It’s hard to imagine a more unpleasant start to 2011 for Sony than the revelation which greeted the games industry as it returned to work this week. The PlayStation 3, considered since its launch to be one of the most secure consoles ever constructed, appears to have had its security systems blown wide open by a group of dedicated hackers.
Huge flaws in the software which is designed to prevent the copying of PS3 games or the execution of unauthorised code have been revealed, and the consensus among those familiar with the hardware is that – assuming the hackers have accomplished what they claim, and they’ve given no reason to doubt them thus far – Sony’s machine is now practically wide open.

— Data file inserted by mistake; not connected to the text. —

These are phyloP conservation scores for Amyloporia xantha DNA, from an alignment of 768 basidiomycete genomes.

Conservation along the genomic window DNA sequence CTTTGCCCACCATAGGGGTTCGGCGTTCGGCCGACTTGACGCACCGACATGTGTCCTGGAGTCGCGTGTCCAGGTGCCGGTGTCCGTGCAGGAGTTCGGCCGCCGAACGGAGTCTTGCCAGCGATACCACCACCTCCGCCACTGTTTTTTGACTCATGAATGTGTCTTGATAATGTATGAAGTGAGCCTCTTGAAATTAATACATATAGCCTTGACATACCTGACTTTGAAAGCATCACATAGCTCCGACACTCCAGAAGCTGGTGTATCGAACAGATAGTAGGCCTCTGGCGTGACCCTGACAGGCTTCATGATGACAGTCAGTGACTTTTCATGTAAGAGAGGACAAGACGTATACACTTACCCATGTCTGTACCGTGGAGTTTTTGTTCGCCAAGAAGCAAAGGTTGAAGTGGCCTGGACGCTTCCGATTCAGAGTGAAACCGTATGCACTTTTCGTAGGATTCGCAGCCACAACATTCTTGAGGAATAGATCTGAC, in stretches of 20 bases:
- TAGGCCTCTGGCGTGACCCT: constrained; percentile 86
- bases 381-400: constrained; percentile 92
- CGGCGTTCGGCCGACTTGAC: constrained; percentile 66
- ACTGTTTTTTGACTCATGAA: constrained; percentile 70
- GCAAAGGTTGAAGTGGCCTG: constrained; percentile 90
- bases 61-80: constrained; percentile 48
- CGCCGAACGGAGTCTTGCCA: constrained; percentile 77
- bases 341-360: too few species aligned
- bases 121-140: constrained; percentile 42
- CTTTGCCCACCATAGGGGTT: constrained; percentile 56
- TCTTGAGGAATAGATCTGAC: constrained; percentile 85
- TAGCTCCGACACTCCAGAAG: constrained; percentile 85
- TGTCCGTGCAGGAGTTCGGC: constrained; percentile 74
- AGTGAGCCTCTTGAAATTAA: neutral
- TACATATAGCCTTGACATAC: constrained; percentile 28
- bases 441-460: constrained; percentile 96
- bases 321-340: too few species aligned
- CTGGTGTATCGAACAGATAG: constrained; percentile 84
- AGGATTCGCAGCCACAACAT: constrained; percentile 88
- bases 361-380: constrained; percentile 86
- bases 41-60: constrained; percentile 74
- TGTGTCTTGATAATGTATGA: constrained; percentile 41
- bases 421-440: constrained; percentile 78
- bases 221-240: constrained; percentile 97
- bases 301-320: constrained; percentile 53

The spectre which looms over the PS3 in 2011, then, is one of an arms race with hackers. The team responsible for the current hack, Fail0verflow, professes to be firmly anti-piracy and interested only in giving consumers the right to execute whatever code they choose on hardware they have bought – a common ideal of the technologically minded. Other groups, of course, will use the knowledge Fail0verflow have released in far less scrupulous ways.
This is an extract. The full article can be read here.